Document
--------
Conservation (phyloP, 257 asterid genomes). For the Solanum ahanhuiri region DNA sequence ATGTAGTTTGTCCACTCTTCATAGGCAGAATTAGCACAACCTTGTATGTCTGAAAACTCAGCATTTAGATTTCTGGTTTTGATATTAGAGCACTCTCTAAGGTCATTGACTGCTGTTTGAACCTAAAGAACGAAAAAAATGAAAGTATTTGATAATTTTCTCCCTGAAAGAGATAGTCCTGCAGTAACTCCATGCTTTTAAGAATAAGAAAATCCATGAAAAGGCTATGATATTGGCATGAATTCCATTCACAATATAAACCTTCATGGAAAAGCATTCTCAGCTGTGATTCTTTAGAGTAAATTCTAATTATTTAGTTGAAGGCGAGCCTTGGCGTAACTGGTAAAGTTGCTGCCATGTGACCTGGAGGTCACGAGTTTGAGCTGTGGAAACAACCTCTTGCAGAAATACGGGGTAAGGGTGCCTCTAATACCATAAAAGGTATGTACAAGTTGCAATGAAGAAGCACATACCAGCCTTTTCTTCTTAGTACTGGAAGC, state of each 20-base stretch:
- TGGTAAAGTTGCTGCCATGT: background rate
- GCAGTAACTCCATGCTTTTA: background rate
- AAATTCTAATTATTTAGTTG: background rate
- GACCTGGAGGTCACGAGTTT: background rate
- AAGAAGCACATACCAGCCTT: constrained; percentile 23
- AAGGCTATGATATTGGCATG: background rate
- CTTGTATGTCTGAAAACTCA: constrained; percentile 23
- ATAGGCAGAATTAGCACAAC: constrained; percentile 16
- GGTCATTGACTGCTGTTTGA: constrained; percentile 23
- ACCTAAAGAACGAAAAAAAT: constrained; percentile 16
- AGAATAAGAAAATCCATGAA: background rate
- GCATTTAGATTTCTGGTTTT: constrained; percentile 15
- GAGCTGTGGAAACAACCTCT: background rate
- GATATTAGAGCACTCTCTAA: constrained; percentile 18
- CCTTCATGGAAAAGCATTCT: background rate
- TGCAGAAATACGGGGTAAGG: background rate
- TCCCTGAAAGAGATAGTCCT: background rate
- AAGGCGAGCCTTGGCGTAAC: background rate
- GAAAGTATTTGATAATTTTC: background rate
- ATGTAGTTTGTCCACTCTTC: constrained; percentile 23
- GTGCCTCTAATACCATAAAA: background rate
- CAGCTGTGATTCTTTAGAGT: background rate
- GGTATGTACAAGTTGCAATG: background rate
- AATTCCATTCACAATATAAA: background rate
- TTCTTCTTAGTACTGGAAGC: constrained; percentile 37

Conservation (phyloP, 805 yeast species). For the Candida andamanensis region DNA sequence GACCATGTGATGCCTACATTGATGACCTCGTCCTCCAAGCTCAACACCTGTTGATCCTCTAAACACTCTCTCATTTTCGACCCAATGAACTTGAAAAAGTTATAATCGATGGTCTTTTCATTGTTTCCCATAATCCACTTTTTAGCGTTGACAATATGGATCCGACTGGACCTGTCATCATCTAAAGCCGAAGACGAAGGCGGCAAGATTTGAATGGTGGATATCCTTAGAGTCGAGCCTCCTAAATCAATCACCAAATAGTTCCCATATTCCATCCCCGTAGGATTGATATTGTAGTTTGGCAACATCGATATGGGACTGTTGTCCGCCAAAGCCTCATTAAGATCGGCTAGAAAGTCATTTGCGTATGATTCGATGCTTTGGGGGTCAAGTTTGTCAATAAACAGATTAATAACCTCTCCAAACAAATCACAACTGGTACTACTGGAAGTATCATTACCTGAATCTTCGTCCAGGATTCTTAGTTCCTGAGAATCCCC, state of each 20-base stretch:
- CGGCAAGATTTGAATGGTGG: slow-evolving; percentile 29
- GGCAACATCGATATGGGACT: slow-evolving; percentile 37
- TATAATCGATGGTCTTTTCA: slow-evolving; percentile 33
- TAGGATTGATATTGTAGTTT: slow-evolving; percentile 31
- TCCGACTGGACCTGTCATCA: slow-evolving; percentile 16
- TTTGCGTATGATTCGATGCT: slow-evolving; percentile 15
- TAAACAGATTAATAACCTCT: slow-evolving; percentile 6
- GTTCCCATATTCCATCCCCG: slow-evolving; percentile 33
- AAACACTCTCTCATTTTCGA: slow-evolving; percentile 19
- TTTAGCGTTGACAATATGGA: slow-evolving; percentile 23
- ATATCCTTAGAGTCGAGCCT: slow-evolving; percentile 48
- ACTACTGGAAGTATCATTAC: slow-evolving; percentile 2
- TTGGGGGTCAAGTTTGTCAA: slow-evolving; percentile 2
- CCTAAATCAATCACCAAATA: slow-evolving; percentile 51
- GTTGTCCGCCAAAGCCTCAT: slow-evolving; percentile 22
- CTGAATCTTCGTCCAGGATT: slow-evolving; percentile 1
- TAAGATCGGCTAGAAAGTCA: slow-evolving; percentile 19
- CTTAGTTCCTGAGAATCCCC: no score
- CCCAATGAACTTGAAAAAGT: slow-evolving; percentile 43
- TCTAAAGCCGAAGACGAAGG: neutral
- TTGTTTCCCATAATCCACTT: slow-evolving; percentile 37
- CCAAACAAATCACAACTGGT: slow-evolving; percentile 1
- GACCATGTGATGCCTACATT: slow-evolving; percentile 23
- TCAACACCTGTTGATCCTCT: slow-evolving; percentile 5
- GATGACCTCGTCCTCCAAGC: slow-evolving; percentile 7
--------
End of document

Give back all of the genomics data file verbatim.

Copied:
Conservation (phyloP, 257 asterid genomes). For the Solanum ahanhuiri region DNA sequence ATGTAGTTTGTCCACTCTTCATAGGCAGAATTAGCACAACCTTGTATGTCTGAAAACTCAGCATTTAGATTTCTGGTTTTGATATTAGAGCACTCTCTAAGGTCATTGACTGCTGTTTGAACCTAAAGAACGAAAAAAATGAAAGTATTTGATAATTTTCTCCCTGAAAGAGATAGTCCTGCAGTAACTCCATGCTTTTAAGAATAAGAAAATCCATGAAAAGGCTATGATATTGGCATGAATTCCATTCACAATATAAACCTTCATGGAAAAGCATTCTCAGCTGTGATTCTTTAGAGTAAATTCTAATTATTTAGTTGAAGGCGAGCCTTGGCGTAACTGGTAAAGTTGCTGCCATGTGACCTGGAGGTCACGAGTTTGAGCTGTGGAAACAACCTCTTGCAGAAATACGGGGTAAGGGTGCCTCTAATACCATAAAAGGTATGTACAAGTTGCAATGAAGAAGCACATACCAGCCTTTTCTTCTTAGTACTGGAAGC, state of each 20-base stretch:
- TGGTAAAGTTGCTGCCATGT: background rate
- GCAGTAACTCCATGCTTTTA: background rate
- AAATTCTAATTATTTAGTTG: background rate
- GACCTGGAGGTCACGAGTTT: background rate
- AAGAAGCACATACCAGCCTT: constrained; percentile 23
- AAGGCTATGATATTGGCATG: background rate
- CTTGTATGTCTGAAAACTCA: constrained; percentile 23
- ATAGGCAGAATTAGCACAAC: constrained; percentile 16
- GGTCATTGACTGCTGTTTGA: constrained; percentile 23
- ACCTAAAGAACGAAAAAAAT: constrained; percentile 16
- AGAATAAGAAAATCCATGAA: background rate
- GCATTTAGATTTCTGGTTTT: constrained; percentile 15
- GAGCTGTGGAAACAACCTCT: background rate
- GATATTAGAGCACTCTCTAA: constrained; percentile 18
- CCTTCATGGAAAAGCATTCT: background rate
- TGCAGAAATACGGGGTAAGG: background rate
- TCCCTGAAAGAGATAGTCCT: background rate
- AAGGCGAGCCTTGGCGTAAC: background rate
- GAAAGTATTTGATAATTTTC: background rate
- ATGTAGTTTGTCCACTCTTC: constrained; percentile 23
- GTGCCTCTAATACCATAAAA: background rate
- CAGCTGTGATTCTTTAGAGT: background rate
- GGTATGTACAAGTTGCAATG: background rate
- AATTCCATTCACAATATAAA: background rate
- TTCTTCTTAGTACTGGAAGC: constrained; percentile 37

Conservation (phyloP, 805 yeast species). For the Candida andamanensis region DNA sequence GACCATGTGATGCCTACATTGATGACCTCGTCCTCCAAGCTCAACACCTGTTGATCCTCTAAACACTCTCTCATTTTCGACCCAATGAACTTGAAAAAGTTATAATCGATGGTCTTTTCATTGTTTCCCATAATCCACTTTTTAGCGTTGACAATATGGATCCGACTGGACCTGTCATCATCTAAAGCCGAAGACGAAGGCGGCAAGATTTGAATGGTGGATATCCTTAGAGTCGAGCCTCCTAAATCAATCACCAAATAGTTCCCATATTCCATCCCCGTAGGATTGATATTGTAGTTTGGCAACATCGATATGGGACTGTTGTCCGCCAAAGCCTCATTAAGATCGGCTAGAAAGTCATTTGCGTATGATTCGATGCTTTGGGGGTCAAGTTTGTCAATAAACAGATTAATAACCTCTCCAAACAAATCACAACTGGTACTACTGGAAGTATCATTACCTGAATCTTCGTCCAGGATTCTTAGTTCCTGAGAATCCCC, state of each 20-base stretch:
- CGGCAAGATTTGAATGGTGG: slow-evolving; percentile 29
- GGCAACATCGATATGGGACT: slow-evolving; percentile 37
- TATAATCGATGGTCTTTTCA: slow-evolving; percentile 33
- TAGGATTGATATTGTAGTTT: slow-evolving; percentile 31
- TCCGACTGGACCTGTCATCA: slow-evolving; percentile 16
- TTTGCGTATGATTCGATGCT: slow-evolving; percentile 15
- TAAACAGATTAATAACCTCT: slow-evolving; percentile 6
- GTTCCCATATTCCATCCCCG: slow-evolving; percentile 33
- AAACACTCTCTCATTTTCGA: slow-evolving; percentile 19
- TTTAGCGTTGACAATATGGA: slow-evolving; percentile 23
- ATATCCTTAGAGTCGAGCCT: slow-evolving; percentile 48
- ACTACTGGAAGTATCATTAC: slow-evolving; percentile 2
- TTGGGGGTCAAGTTTGTCAA: slow-evolving; percentile 2
- CCTAAATCAATCACCAAATA: slow-evolving; percentile 51
- GTTGTCCGCCAAAGCCTCAT: slow-evolving; percentile 22
- CTGAATCTTCGTCCAGGATT: slow-evolving; percentile 1
- TAAGATCGGCTAGAAAGTCA: slow-evolving; percentile 19
- CTTAGTTCCTGAGAATCCCC: no score
- CCCAATGAACTTGAAAAAGT: slow-evolving; percentile 43
- TCTAAAGCCGAAGACGAAGG: neutral
- TTGTTTCCCATAATCCACTT: slow-evolving; percentile 37
- CCAAACAAATCACAACTGGT: slow-evolving; percentile 1
- GACCATGTGATGCCTACATT: slow-evolving; percentile 23
- TCAACACCTGTTGATCCTCT: slow-evolving; percentile 5
- GATGACCTCGTCCTCCAAGC: slow-evolving; percentile 7